Happy Birthday, Grand Rounds

Colin T. Son, MD

Disclosures

September 22, 2009

I was at a fundraiser the other day with a bunch of prominent physicians when I heard a funny statement: "Throw a turd off any hospital in America and it'll land on a surgical intern."

As a surgical intern, I can say that this statement sometimes rings true. Internship is the first year of a physician's residency, the year when you've graduated medical school and you're a doctor in name, but you don't know enough to claim the title with pride -- at least not all the time. There's some drama and hardship during the intern year and some beauty to it as well.

My experiences were enough to bring me back to writing online.

Residency Notes hosts Grand Rounds
September 22, 2009.


I wrote for nearly 4 years at a blog called From Medskool, detailing life in medical school, among other things. I took a hiatus from that but returned to write Residency Notes, a continuation; it is a look at life as a physician-in-training, written under my pseudonym, txmed.

My writing has been opinionated and has strayed toward politics, healthcare policy, even sports. But the reason (if one exists) to read my writing and Residency Notes is my unique, ever evolving view of the frontline of medical education.

Back when I started blogging at Residency Notes, my stated goals were "to provide links and commentary on academic medicine, the med school admission process, and changes in such."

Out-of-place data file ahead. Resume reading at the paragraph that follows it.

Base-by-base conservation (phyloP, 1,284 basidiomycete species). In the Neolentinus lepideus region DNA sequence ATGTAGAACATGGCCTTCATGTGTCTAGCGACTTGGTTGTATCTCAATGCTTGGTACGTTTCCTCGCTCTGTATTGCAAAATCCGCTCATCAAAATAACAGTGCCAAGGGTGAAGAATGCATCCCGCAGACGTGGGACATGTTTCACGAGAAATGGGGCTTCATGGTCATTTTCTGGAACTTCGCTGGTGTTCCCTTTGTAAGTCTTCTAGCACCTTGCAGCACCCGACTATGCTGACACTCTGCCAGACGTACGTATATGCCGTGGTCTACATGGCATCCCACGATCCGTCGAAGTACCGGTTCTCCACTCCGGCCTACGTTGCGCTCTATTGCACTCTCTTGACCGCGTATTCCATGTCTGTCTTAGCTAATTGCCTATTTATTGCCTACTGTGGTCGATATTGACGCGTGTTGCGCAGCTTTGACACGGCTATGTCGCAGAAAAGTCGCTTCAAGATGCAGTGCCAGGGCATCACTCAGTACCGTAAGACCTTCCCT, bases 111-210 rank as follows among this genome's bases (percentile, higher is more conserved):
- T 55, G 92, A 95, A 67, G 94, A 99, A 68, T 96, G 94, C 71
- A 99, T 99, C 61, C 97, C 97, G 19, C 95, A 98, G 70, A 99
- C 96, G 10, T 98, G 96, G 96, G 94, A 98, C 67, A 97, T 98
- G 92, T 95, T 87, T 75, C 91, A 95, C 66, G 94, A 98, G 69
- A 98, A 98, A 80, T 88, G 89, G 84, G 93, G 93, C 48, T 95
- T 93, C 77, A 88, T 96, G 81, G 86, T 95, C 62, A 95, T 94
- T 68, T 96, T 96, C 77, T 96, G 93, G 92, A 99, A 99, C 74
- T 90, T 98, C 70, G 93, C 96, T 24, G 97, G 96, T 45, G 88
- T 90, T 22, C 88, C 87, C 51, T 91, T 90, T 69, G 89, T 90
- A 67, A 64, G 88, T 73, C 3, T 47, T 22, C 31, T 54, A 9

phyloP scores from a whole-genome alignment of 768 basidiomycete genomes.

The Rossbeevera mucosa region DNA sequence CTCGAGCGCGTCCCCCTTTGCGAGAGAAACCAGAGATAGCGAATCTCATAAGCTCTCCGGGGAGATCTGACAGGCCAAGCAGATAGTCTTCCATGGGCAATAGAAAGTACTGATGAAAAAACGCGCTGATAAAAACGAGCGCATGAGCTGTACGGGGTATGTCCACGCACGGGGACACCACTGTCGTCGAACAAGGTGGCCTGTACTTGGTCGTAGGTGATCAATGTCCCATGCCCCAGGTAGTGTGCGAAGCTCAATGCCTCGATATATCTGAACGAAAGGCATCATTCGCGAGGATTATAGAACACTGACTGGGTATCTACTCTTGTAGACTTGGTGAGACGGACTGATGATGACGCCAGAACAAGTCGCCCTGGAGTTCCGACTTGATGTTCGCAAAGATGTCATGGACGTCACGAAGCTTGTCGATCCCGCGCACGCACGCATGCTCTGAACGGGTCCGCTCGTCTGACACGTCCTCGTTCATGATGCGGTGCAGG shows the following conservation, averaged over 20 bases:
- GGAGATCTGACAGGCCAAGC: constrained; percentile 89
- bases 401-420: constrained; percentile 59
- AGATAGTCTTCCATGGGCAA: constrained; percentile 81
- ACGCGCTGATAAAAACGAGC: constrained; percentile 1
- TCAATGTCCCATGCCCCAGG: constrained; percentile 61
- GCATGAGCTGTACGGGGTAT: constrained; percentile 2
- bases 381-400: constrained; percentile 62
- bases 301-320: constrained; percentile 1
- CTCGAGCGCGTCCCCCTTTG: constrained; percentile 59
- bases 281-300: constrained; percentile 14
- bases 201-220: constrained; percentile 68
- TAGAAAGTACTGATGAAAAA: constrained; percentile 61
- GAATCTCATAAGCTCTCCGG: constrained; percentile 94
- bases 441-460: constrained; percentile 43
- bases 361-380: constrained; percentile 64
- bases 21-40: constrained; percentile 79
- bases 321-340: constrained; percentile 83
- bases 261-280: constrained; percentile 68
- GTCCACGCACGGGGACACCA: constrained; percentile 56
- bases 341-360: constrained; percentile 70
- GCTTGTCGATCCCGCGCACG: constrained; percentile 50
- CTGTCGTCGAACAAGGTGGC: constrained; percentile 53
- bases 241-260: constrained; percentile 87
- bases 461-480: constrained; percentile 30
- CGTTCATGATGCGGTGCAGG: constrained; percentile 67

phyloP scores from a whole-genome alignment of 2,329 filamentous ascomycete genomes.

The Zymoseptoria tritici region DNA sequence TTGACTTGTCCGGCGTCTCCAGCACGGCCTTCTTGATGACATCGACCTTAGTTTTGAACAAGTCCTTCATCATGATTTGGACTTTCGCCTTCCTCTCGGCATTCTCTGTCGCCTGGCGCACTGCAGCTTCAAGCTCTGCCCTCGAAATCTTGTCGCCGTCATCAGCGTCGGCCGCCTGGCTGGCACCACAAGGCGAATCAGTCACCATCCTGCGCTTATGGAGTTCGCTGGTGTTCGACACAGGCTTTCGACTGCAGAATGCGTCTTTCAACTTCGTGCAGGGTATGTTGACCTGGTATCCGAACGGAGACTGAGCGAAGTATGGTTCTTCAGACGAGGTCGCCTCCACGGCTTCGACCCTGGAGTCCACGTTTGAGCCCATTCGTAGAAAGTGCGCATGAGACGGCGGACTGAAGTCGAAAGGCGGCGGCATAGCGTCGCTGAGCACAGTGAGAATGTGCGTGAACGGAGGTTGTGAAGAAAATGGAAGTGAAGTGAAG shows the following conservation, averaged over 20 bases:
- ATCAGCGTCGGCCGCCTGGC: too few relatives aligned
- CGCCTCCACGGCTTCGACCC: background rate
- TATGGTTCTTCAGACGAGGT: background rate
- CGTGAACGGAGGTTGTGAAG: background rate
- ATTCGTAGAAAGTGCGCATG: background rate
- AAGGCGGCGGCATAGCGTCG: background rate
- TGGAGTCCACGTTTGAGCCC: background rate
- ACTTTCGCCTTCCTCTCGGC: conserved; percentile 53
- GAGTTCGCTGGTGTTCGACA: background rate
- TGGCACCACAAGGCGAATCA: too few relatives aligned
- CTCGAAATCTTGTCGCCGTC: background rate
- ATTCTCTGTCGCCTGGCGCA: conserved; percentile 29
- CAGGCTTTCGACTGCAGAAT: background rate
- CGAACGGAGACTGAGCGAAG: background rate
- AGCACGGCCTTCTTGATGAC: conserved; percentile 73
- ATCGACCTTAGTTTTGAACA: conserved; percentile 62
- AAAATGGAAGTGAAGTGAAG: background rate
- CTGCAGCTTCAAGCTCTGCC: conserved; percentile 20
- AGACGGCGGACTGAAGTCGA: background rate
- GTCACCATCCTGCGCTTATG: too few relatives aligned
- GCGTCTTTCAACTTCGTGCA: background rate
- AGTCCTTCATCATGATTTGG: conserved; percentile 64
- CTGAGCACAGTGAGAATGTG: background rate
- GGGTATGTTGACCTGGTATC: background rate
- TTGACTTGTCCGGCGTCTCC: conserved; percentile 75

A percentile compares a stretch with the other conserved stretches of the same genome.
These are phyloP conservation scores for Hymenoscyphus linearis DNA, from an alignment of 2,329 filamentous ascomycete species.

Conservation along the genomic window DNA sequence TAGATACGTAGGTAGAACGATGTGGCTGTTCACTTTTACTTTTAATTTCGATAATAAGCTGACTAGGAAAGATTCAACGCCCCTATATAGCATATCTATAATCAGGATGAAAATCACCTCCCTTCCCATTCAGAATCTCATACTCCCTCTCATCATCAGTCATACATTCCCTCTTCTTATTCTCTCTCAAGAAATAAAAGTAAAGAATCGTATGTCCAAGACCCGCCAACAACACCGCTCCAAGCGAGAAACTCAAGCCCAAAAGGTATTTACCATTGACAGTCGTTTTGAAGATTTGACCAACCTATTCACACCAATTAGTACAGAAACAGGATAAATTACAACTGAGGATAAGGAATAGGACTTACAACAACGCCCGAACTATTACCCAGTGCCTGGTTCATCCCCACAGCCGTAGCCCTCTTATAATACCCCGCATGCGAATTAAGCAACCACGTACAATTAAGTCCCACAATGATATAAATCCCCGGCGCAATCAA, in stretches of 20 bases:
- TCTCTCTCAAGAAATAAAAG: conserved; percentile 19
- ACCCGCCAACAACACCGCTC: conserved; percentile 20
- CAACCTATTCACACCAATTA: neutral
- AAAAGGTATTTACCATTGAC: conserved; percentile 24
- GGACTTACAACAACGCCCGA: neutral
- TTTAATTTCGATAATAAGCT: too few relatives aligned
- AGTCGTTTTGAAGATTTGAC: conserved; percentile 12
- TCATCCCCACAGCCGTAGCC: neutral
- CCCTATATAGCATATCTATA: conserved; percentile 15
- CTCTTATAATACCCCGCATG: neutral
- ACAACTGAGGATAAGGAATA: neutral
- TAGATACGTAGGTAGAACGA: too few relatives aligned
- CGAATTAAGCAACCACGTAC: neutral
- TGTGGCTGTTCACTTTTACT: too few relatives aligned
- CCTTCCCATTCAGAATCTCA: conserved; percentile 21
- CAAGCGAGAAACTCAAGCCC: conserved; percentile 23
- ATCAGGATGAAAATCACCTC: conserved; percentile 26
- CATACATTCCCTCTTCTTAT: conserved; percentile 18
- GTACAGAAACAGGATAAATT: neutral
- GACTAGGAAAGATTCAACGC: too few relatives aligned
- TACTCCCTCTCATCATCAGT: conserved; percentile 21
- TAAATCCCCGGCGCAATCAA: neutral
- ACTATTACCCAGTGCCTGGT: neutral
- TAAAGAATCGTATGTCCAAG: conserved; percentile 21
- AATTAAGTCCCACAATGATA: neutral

[A]nd this will emerge as the start of my first year draws nearer and nearer, I'd like to give some insight into the, probably fairly boring, day to day experiences of a first year medical student.

Posts have documented everything from that moment, as a pre-medical student, to my life as a newly minted physician -- the good, the bad, the ugly, the journey in general.

Then, I wrote about my first couple of weeks of medical school and applying for residency; now, I write about injecting neostigmine.

Neostigmine is a powerful cholinesterase inhibitor that among other things causes...significant bowel contraction. Which is why I was using it.

I'm watching his heart rate on the monitor and then the patient starts throwing in a new phrase. At first I think he's saying, "I hate you." But as I strain to listen it's clear, "I hate poo. I hate poo. I hate poo."

I almost lose it. Sitting there with atropine in hand should this patient have a crisis and brady down, I have to turn around and walk to the corner trying to stop myself from laughing.

Residency Notes is not my only online work, however. For about a year, I've helped run the day-to-day operations of Grand Rounds, a collection of the best of the medical blogosphere each week. For almost 6 years it has been featuring the online writing of physicians, nurses, pharmacists, health policy wonks, patients, and other interested in healthcare.

This week we celebrate Grand Rounds' 6th anniversary as it is hosted at Residency Notes. Come and join the birthday celebration!

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